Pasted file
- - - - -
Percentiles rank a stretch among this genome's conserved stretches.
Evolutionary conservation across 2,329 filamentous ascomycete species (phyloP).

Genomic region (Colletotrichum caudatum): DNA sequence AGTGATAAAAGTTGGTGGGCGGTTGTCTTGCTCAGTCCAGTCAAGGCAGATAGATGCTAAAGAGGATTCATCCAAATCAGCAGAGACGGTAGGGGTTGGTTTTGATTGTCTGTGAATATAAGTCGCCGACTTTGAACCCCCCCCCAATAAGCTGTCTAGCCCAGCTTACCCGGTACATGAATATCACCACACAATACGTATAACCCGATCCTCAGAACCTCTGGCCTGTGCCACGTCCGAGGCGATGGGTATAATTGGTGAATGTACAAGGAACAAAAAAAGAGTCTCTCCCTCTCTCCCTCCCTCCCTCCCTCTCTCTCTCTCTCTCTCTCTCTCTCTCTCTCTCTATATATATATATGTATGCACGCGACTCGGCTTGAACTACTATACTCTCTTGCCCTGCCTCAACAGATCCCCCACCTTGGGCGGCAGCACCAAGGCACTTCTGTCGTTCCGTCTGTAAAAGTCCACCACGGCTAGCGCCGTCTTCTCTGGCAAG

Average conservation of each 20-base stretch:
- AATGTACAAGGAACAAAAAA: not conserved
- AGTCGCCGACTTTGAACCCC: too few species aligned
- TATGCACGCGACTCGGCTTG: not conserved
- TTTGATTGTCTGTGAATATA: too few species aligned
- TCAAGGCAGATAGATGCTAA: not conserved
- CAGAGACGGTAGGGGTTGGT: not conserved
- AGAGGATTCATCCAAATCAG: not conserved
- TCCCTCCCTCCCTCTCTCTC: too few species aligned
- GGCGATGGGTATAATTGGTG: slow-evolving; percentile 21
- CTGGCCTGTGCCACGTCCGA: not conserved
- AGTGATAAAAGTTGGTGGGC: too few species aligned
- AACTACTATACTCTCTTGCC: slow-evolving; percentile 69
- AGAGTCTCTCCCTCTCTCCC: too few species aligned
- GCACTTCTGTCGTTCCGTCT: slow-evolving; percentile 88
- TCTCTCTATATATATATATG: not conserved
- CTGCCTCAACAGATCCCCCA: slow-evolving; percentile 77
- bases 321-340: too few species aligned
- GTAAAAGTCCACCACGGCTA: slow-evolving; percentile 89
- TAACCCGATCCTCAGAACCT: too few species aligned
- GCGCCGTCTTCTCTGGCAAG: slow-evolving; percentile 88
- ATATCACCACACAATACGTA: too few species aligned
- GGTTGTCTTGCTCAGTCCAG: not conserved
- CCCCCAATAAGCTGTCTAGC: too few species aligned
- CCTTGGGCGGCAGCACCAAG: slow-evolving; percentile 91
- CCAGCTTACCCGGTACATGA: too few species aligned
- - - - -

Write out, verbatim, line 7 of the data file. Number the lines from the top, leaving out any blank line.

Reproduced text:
- TATGCACGCGACTCGGCTTG: not conserved